Sheffield GP waiting times increase as health service crisis continues

New figures show that over 26,000 people in Sheffield have waited over a month for a GP appointment.

The statistics were taken from Labour analysis of NHS England findings from the past five months.

Sheffield Labour Party recently released its manifesto to which it has pledged to invest in resilient communities, increase funding to neighbourhood investment and continue to fight for access to GPs and other primary care.

Ruth Milsom, Chair of the Health Scrutiny Committee in Sheffield, said: “The workforce issue obviously isn’t going to be solved overnight however some people do leave the profession [for] early retirement, moved into private practice or reduced their hours due to the stress.

“That is something we can do something about; we can make the NHS the default most attractive place to work.”

The figures were revealed as the shadow health secretary Wes Streeting hit out at ‘broken promises’ to improve the health service and pledged to train 7,500 more doctors and 10,000 more nurses a year.

Mr Streeting said: “Patients are finding it impossible to get a GP appointment when they need one, after 13 years of Conservative broken promises and understaffing of the NHS.

“These unacceptable waiting times mean illness will go undiagnosed for longer, while patients are left in pain and discomfort for weeks or even months.”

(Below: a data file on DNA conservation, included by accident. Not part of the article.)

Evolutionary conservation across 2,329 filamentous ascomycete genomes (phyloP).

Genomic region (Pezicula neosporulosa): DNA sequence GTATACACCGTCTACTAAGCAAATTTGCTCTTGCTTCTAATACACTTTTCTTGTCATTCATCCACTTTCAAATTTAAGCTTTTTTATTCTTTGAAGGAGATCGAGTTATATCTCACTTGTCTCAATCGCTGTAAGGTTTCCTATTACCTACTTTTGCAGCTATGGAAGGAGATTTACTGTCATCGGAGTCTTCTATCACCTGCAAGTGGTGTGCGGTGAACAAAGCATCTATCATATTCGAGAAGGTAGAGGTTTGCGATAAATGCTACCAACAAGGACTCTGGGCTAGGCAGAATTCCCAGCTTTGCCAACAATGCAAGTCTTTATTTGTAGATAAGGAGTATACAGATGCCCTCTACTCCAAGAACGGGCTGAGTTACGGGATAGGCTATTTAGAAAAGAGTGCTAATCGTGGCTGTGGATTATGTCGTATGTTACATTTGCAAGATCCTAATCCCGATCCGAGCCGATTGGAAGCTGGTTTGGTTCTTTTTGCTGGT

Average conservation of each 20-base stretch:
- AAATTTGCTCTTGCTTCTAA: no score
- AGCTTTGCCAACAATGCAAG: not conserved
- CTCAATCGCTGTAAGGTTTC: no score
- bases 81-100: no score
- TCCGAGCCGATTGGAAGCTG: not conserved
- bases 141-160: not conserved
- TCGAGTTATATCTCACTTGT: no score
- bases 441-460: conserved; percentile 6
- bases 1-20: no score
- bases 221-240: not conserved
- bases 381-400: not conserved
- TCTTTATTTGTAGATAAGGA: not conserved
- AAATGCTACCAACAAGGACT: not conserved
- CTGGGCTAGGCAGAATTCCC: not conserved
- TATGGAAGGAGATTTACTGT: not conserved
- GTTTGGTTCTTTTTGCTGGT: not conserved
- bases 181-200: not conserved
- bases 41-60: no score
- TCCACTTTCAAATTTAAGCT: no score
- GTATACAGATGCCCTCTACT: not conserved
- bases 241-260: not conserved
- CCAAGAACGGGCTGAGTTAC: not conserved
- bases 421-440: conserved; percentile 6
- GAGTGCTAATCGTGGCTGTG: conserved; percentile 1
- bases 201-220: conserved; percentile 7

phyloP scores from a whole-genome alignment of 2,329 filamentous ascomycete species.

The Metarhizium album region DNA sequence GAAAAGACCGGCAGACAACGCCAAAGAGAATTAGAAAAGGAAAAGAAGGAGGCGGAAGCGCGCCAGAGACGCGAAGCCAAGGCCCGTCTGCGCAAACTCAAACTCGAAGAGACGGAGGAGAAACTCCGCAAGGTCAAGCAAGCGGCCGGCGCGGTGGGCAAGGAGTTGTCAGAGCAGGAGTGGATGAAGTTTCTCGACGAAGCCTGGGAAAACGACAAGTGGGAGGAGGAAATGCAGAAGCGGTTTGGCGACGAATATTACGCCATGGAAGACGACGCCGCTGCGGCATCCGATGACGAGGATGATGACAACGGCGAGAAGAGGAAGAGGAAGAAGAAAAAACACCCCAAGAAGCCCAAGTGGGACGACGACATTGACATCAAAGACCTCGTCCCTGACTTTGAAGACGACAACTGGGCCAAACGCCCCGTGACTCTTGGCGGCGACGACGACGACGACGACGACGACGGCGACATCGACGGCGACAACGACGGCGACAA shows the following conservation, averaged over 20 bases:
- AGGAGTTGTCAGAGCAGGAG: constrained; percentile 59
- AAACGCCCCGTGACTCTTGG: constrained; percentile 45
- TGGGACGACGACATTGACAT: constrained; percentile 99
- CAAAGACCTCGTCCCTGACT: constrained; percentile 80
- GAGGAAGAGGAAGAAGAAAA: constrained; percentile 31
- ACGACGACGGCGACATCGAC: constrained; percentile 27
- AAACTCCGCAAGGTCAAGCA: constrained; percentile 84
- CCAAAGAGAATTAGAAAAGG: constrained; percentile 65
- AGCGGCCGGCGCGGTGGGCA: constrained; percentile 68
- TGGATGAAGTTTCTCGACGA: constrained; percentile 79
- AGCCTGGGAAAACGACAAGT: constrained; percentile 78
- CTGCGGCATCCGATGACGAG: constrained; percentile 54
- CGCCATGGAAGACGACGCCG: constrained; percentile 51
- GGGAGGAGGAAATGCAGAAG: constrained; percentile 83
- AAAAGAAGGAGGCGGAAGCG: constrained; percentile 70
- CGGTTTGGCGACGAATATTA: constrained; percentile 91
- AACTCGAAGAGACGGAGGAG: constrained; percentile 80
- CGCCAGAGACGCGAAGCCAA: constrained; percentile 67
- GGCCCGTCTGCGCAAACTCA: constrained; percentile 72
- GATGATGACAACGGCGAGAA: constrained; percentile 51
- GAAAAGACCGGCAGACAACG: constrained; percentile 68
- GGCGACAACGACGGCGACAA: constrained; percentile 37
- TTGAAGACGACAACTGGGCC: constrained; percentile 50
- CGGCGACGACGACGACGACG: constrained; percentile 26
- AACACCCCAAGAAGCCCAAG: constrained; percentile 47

A Conservative party spokesman, said: “In the past 12 months in England, we have recruited over 5,100 more doctors – making it easier to see a GP and helping to cut waiting lists.”

Despite this recruitment drive the number of patients waiting for NHS hospital treatment has risen to seven million (figures taken from NHS England, at the end of 2022) rising from below two million in 2010.

Sheffield nurses will be joining strike action proposed by the Royal College of Nursing from Sunday evening until Tuesday evening regarding disputes over pay.

Coun Milsom said: “I absolutely support strikes because if something has come to that point you are at desperation and breaking point.”

Referring to strikes by junior doctors, she added: “Thirty-five per cent sounds like a heck of a lot but that’s pay restoration, its massive but what its saying is that that’s how much their pay has dropped since 2010 under this government.”

Written by James Morgan-Wynne

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